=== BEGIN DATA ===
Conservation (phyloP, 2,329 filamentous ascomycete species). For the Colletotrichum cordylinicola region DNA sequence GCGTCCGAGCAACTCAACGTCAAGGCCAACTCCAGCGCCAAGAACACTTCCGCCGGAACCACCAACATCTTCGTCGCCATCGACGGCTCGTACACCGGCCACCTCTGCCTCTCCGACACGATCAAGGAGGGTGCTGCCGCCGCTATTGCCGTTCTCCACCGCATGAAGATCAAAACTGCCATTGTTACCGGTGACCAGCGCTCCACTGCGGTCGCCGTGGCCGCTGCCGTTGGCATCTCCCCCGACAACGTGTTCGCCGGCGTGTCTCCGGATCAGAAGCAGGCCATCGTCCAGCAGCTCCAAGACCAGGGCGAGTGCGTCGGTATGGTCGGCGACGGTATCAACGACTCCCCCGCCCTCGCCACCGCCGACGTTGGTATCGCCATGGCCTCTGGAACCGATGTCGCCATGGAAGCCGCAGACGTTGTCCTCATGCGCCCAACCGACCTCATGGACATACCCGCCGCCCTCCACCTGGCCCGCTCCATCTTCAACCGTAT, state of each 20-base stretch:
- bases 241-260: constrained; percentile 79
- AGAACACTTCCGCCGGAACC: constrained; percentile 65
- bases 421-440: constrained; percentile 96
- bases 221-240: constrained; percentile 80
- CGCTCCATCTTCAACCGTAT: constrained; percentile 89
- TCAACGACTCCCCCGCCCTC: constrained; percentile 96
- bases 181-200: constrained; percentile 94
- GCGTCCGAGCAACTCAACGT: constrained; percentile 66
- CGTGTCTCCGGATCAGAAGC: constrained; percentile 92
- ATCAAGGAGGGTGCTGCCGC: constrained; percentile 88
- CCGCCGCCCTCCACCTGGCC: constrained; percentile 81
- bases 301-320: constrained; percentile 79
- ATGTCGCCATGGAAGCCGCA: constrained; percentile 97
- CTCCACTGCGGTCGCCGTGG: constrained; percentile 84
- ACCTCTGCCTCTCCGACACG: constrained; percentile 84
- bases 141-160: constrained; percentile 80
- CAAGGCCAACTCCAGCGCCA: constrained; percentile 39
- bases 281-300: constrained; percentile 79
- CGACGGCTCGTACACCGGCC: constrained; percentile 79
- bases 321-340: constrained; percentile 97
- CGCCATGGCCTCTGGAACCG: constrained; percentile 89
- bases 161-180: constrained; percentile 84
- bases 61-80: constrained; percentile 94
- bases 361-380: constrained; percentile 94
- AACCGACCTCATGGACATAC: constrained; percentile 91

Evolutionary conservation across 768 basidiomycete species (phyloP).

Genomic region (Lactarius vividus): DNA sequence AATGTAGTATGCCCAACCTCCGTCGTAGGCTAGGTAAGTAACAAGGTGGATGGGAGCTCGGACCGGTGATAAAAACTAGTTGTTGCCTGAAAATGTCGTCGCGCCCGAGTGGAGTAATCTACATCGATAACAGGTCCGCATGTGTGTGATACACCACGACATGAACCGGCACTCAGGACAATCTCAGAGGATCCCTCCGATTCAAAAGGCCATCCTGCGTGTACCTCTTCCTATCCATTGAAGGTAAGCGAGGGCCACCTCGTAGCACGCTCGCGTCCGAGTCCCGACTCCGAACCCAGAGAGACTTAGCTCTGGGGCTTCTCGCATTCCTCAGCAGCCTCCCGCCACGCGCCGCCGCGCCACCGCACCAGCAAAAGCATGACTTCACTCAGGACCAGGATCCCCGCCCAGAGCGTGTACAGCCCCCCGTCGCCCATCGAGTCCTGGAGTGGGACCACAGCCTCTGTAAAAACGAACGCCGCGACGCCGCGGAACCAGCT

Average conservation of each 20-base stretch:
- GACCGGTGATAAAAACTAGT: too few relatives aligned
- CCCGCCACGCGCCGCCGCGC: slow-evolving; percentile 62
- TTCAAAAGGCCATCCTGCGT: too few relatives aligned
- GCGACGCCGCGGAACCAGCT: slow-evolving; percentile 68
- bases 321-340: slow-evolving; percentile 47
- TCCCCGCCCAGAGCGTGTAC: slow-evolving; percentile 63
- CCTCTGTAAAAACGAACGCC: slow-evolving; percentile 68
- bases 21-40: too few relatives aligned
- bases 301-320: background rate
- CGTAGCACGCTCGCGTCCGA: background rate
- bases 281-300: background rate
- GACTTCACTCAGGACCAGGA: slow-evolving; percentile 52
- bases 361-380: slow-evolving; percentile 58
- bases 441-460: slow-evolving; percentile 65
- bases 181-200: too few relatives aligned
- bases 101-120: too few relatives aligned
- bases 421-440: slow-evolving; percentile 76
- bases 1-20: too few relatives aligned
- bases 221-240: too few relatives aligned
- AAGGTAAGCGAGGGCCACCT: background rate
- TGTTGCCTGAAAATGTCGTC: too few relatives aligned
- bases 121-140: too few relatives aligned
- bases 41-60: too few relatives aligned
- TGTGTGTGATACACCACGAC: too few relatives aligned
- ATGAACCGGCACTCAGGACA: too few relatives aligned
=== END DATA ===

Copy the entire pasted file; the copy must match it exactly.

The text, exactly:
Conservation (phyloP, 2,329 filamentous ascomycete species). For the Colletotrichum cordylinicola region DNA sequence GCGTCCGAGCAACTCAACGTCAAGGCCAACTCCAGCGCCAAGAACACTTCCGCCGGAACCACCAACATCTTCGTCGCCATCGACGGCTCGTACACCGGCCACCTCTGCCTCTCCGACACGATCAAGGAGGGTGCTGCCGCCGCTATTGCCGTTCTCCACCGCATGAAGATCAAAACTGCCATTGTTACCGGTGACCAGCGCTCCACTGCGGTCGCCGTGGCCGCTGCCGTTGGCATCTCCCCCGACAACGTGTTCGCCGGCGTGTCTCCGGATCAGAAGCAGGCCATCGTCCAGCAGCTCCAAGACCAGGGCGAGTGCGTCGGTATGGTCGGCGACGGTATCAACGACTCCCCCGCCCTCGCCACCGCCGACGTTGGTATCGCCATGGCCTCTGGAACCGATGTCGCCATGGAAGCCGCAGACGTTGTCCTCATGCGCCCAACCGACCTCATGGACATACCCGCCGCCCTCCACCTGGCCCGCTCCATCTTCAACCGTAT, state of each 20-base stretch:
- bases 241-260: constrained; percentile 79
- AGAACACTTCCGCCGGAACC: constrained; percentile 65
- bases 421-440: constrained; percentile 96
- bases 221-240: constrained; percentile 80
- CGCTCCATCTTCAACCGTAT: constrained; percentile 89
- TCAACGACTCCCCCGCCCTC: constrained; percentile 96
- bases 181-200: constrained; percentile 94
- GCGTCCGAGCAACTCAACGT: constrained; percentile 66
- CGTGTCTCCGGATCAGAAGC: constrained; percentile 92
- ATCAAGGAGGGTGCTGCCGC: constrained; percentile 88
- CCGCCGCCCTCCACCTGGCC: constrained; percentile 81
- bases 301-320: constrained; percentile 79
- ATGTCGCCATGGAAGCCGCA: constrained; percentile 97
- CTCCACTGCGGTCGCCGTGG: constrained; percentile 84
- ACCTCTGCCTCTCCGACACG: constrained; percentile 84
- bases 141-160: constrained; percentile 80
- CAAGGCCAACTCCAGCGCCA: constrained; percentile 39
- bases 281-300: constrained; percentile 79
- CGACGGCTCGTACACCGGCC: constrained; percentile 79
- bases 321-340: constrained; percentile 97
- CGCCATGGCCTCTGGAACCG: constrained; percentile 89
- bases 161-180: constrained; percentile 84
- bases 61-80: constrained; percentile 94
- bases 361-380: constrained; percentile 94
- AACCGACCTCATGGACATAC: constrained; percentile 91

Evolutionary conservation across 768 basidiomycete species (phyloP).

Genomic region (Lactarius vividus): DNA sequence AATGTAGTATGCCCAACCTCCGTCGTAGGCTAGGTAAGTAACAAGGTGGATGGGAGCTCGGACCGGTGATAAAAACTAGTTGTTGCCTGAAAATGTCGTCGCGCCCGAGTGGAGTAATCTACATCGATAACAGGTCCGCATGTGTGTGATACACCACGACATGAACCGGCACTCAGGACAATCTCAGAGGATCCCTCCGATTCAAAAGGCCATCCTGCGTGTACCTCTTCCTATCCATTGAAGGTAAGCGAGGGCCACCTCGTAGCACGCTCGCGTCCGAGTCCCGACTCCGAACCCAGAGAGACTTAGCTCTGGGGCTTCTCGCATTCCTCAGCAGCCTCCCGCCACGCGCCGCCGCGCCACCGCACCAGCAAAAGCATGACTTCACTCAGGACCAGGATCCCCGCCCAGAGCGTGTACAGCCCCCCGTCGCCCATCGAGTCCTGGAGTGGGACCACAGCCTCTGTAAAAACGAACGCCGCGACGCCGCGGAACCAGCT

Average conservation of each 20-base stretch:
- GACCGGTGATAAAAACTAGT: too few relatives aligned
- CCCGCCACGCGCCGCCGCGC: slow-evolving; percentile 62
- TTCAAAAGGCCATCCTGCGT: too few relatives aligned
- GCGACGCCGCGGAACCAGCT: slow-evolving; percentile 68
- bases 321-340: slow-evolving; percentile 47
- TCCCCGCCCAGAGCGTGTAC: slow-evolving; percentile 63
- CCTCTGTAAAAACGAACGCC: slow-evolving; percentile 68
- bases 21-40: too few relatives aligned
- bases 301-320: background rate
- CGTAGCACGCTCGCGTCCGA: background rate
- bases 281-300: background rate
- GACTTCACTCAGGACCAGGA: slow-evolving; percentile 52
- bases 361-380: slow-evolving; percentile 58
- bases 441-460: slow-evolving; percentile 65
- bases 181-200: too few relatives aligned
- bases 101-120: too few relatives aligned
- bases 421-440: slow-evolving; percentile 76
- bases 1-20: too few relatives aligned
- bases 221-240: too few relatives aligned
- AAGGTAAGCGAGGGCCACCT: background rate
- TGTTGCCTGAAAATGTCGTC: too few relatives aligned
- bases 121-140: too few relatives aligned
- bases 41-60: too few relatives aligned
- TGTGTGTGATACACCACGAC: too few relatives aligned
- ATGAACCGGCACTCAGGACA: too few relatives aligned